7 thoughts on “Michaeline: Sex Scenes I Didn’t Have to Write

  1. That UTNE Reader article is great, but while I’m not familiar with that guy’s work, it seems clear he doesn’t write romance. Sometimes in romance, you find characters who are thinking during the act or who aren’t swept away (Faking It comes to mind), but usually the sex in romances is idealized as a mechanism for the characters to commit to each other or discover home truths about themselves and the relationship. Thinking about the car ad, as this guy mentions, won’t fulfill the story promise of a romance—unless as you point out, those characters aren’t your H/H or they’re not meant to be together. But sort of like making a soft pussyfart during intercourse, while I was reading this article, all I could think was, “Huh! The UTNE Reader still exists! Who knew?”

    • Everything Kay said.

      I really wish Jenny C hadn’t taken down the He Wrote/She Wrote blog diary that she and Bob Mayer posted when they were writing together. There was some fabulous back-and-forth about sex scenes. One fun fact I do remember is that near the beginning of Don’t Look Down, the hero has sex with a gorgeous actress who is not the heroine. Jenny said he could have a good time, but not THAT good, because the actress is not The One. Bob said something like ‘are you crazy? she’s gorgeous, she’s an actress, OF COURSE he has an AMAZING time.’ Jenny won the argument, Bob wrote the scene, and it’s absolutely brilliant.

      The UTNE article reminded me of the SmartbitchesTrashybooks Romance Novel Reader Workouts of yesteryear. Like a fitness version of a drinking game–read a romance cliche, do ten crunches. Workouts III, IV and V are about sex scenes, but they’re all good. http://smartbitchestrashybooks.com/?s=workout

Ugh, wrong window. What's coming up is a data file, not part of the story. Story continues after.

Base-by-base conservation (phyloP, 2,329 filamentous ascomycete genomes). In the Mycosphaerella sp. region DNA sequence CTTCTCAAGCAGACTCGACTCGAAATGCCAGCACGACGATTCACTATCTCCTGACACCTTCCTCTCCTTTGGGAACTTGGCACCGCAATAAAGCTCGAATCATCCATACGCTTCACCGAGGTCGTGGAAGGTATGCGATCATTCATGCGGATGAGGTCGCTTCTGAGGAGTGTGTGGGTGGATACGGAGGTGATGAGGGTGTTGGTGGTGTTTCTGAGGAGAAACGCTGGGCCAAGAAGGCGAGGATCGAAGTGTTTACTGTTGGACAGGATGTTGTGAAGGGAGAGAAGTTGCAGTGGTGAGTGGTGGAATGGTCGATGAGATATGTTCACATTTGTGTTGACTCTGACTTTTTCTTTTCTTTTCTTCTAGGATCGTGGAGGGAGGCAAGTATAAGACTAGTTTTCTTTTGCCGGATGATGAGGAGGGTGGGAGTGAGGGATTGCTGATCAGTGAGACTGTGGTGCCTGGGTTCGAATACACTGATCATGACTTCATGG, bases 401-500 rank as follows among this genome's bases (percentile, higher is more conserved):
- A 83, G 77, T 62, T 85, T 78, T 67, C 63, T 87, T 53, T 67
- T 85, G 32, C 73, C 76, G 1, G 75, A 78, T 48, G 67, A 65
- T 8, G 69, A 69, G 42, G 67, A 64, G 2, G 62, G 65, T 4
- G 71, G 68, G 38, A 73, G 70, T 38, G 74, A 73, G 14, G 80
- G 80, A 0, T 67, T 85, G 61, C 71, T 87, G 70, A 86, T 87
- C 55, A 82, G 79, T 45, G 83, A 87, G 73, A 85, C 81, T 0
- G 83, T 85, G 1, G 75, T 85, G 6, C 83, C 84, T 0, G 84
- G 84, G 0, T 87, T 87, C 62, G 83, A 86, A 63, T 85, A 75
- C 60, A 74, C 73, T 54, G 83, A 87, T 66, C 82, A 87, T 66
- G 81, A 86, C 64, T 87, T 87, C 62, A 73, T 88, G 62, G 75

• That’s hilarious — instead of downing a shot at a cliche, one can exercise to it, and feel better about oneself in the morning!

        One argument that I’ve seen floating around quite a bit is that romance in almost all of its forms idealize or fictionalize the male.

        I’m not quite sure how that connects with what I’m going to say next, but in a lot of romance, both men and women must adhere to certain standards. For a very long time, women had to be virgins in a romance, and while men could (and often were) rakes, sex with the women (if it occurred during story time) had to be something he’d never experienced before. Sometimes great sex, sometimes a “homecoming”, sometimes a deep sense of connection.

        But outside of romance genre, when male writers write about sex, it’s very often just sex. Absolutely wonderful, but instead of great sex being a reward or a goal, it’s often just something addictive — great sex often leads to the search for more great sex (and most often, not with the same person).

        I’m kind of chasing my tail here. There are always gender outliers — women who write very earthy sex, and men who write very idealistic, gentle sex. I guess the big thing is how you write it, and if it fits into the story or not. I think the reader can smell fear when a writer is feeling it during the creation process, though. (-: Although, in a certain type of sex scene, that can add to the eroticism, I suppose. Committing to sex is full of excitement and eagerness, but also a fear of rejection, a fear of doing it wrong, and sometimes a sense of how ridiculous the whole procedure is.

    • LOL!

      I think perhaps the guy has a mild case of genital envy — I haven’t noticed the male organs making music ala the woodwinds section. It’s amusing that a guy finds that erotic. I do hope this doesn’t start a trend of women writers making their male characters rhapsodize about queefing, though.

      The really nice thing about romance is that there is so much of it, one can’t really make sweeping generalizations (like I’ve been doing). Going through the grocery list during foreplay is not uncommon in my limited experience, and a lot of women writers seem to feel free to show the sex as it is. (-: And a lot of times, make the sex-as-it-is resonate with the book’s theme or the characters feelings and development. That’s pretty cool!

  2. Pingback: Jilly: Writing Flawed Sex and No Sex – Eight Ladies Writing

  3. Pingback: Jilly: Writing Flawed Sex and No Sex – Eight Ladies Writing